End of Europe's Middle Ages

Epitaph in the Form of a
Ballade - François Villon

Villon is best known for the candor of his poetry and honest revelation of life in the late Middle Ages outside the halls of nobility. Having had death sentences commuted to exile on more than one occasion, Villon probably identified closely with the pleas of criminals condemned to hanging in this ballad.

Epitaph in the Form of a Ballade
Men, brother men, that after us yet live,
                    Let not your hearts too hard against us be;
For if some pity of us poor men ye give,
                    The sooner God shall of you take pity.
                    Here are we five or six strung up, you see,
And here the flesh that all too well we fed
Bit by bit eaten and rotten, rent and shred
                    And we bones grow dust and ash withal;
Let no man laugh at us discomforted,
                    But pray to God that he forgive us all.

If we call on you, brothers, to forgive,
                    Ye should not hold our prayer in scorn, though we
Were slain by law; ye know that all alive
                    Have not wit always to walk righteously;
Make therefore intercession heartily
With him that of virgin's womb bred,
That his grace be not as a dry well-head
                    For us, nor let hell's thunder on us fall;
We are dead, let no man harry or vex us dead,
                    But pray to God that he forgive us all.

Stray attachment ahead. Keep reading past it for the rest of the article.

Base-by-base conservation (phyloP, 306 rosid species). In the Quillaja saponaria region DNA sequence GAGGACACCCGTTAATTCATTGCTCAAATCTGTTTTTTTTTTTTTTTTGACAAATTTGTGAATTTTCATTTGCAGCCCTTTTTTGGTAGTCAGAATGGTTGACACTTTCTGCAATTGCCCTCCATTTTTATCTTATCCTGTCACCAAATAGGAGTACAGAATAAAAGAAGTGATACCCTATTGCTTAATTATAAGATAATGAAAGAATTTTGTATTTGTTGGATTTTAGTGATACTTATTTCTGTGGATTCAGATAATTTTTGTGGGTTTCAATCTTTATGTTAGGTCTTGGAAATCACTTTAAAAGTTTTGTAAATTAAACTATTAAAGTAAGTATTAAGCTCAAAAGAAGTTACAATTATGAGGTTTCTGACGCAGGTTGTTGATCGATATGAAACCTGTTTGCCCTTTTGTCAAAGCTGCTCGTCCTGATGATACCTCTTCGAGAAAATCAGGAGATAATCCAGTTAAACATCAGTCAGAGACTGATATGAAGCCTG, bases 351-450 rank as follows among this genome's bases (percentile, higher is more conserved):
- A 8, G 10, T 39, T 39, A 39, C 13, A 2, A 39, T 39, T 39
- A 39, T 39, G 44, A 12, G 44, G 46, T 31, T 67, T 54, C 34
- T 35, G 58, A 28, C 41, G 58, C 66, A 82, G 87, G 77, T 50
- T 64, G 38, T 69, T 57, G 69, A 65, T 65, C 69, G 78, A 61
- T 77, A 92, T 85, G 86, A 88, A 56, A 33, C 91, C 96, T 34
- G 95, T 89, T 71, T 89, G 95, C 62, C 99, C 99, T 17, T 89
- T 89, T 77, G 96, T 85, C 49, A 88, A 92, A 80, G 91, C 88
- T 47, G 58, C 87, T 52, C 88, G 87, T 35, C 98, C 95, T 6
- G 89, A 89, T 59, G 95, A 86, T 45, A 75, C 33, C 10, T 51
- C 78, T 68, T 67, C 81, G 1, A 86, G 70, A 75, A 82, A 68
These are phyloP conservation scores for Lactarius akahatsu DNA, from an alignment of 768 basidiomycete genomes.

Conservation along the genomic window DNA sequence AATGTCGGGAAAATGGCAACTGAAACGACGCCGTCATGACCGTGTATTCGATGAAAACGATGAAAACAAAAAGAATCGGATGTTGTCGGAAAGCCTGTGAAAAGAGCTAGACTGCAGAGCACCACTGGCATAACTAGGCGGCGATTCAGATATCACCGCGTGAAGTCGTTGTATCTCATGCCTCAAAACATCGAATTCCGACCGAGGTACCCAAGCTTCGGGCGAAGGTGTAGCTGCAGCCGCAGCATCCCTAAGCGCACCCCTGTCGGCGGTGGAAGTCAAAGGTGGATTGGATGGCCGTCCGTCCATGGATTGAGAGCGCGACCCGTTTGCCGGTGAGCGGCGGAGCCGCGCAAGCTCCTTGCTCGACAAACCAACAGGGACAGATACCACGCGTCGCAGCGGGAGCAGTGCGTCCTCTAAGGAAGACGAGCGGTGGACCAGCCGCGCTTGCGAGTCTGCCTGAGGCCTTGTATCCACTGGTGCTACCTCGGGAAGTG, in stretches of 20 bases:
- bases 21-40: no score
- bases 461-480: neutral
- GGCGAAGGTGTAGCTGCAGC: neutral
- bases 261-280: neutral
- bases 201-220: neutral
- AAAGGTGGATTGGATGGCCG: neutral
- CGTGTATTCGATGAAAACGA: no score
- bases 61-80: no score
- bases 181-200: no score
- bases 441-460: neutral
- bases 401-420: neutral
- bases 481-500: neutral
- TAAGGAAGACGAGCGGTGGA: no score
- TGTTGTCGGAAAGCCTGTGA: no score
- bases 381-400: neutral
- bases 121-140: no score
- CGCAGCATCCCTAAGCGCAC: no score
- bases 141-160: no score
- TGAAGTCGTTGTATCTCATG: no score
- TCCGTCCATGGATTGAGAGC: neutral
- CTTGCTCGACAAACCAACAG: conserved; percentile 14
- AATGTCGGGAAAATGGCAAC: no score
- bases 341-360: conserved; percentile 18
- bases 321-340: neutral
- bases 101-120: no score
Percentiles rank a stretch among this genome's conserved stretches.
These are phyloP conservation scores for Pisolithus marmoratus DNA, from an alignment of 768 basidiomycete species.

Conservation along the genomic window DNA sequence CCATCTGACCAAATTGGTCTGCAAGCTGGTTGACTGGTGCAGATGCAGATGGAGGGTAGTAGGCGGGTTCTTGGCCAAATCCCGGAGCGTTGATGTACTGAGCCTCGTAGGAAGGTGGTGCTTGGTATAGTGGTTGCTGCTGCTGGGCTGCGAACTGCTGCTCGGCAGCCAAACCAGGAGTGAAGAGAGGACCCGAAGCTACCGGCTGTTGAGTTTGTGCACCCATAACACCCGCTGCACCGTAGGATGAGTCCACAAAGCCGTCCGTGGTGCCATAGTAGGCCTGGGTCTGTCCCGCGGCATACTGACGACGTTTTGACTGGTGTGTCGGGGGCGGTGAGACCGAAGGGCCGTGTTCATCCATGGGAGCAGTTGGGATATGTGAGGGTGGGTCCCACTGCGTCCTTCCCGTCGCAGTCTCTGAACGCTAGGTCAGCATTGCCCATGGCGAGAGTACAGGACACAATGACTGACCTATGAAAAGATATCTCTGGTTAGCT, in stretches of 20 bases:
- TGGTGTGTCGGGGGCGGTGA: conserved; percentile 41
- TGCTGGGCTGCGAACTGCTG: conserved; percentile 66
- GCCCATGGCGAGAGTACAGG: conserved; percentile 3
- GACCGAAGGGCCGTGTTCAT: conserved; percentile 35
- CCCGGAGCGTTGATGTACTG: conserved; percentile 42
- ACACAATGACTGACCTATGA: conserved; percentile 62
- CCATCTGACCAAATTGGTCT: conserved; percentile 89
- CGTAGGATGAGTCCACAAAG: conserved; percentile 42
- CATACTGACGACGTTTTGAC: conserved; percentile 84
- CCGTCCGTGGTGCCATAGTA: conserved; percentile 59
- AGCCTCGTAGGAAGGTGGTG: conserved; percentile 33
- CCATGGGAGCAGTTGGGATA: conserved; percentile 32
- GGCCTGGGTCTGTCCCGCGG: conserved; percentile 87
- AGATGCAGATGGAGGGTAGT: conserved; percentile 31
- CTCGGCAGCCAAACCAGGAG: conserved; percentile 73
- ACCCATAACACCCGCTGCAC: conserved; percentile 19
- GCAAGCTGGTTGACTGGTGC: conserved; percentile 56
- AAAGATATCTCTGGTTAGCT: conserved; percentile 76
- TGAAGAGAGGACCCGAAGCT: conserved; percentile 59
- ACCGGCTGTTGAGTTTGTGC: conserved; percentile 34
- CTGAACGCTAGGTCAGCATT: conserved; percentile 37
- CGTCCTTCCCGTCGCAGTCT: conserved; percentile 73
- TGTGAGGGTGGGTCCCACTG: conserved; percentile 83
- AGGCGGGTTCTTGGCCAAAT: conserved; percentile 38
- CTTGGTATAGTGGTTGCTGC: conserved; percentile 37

The rain has washed and laundered us all five,
                    And the sun dried and blackened; yea, perdie,
Ravens and pies with beaks that rend and rive
                    Have dug our eyes out, and plucked off for fee
                    Our beards and eyebrows; never we are free, Not once, to rest; but here and there still sped,
Driven at its wild will by the wind's change led,
                    More pecked of birds than fruits on garden-wall;
Men, for God's love, let no gibe gere be said,
                    But pray to God that he forgive us all.

Prince Jesus, that of all art lord and head,
Keep us, that hell be not our bitter bed;
                    We have nought to do in such a master's hall.
Be not ye therefore of our fellowhead,
                    But pray to God that he forgives us all.

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The End of Europe's Middle Ages / Applied History Research Group / University of Calgary
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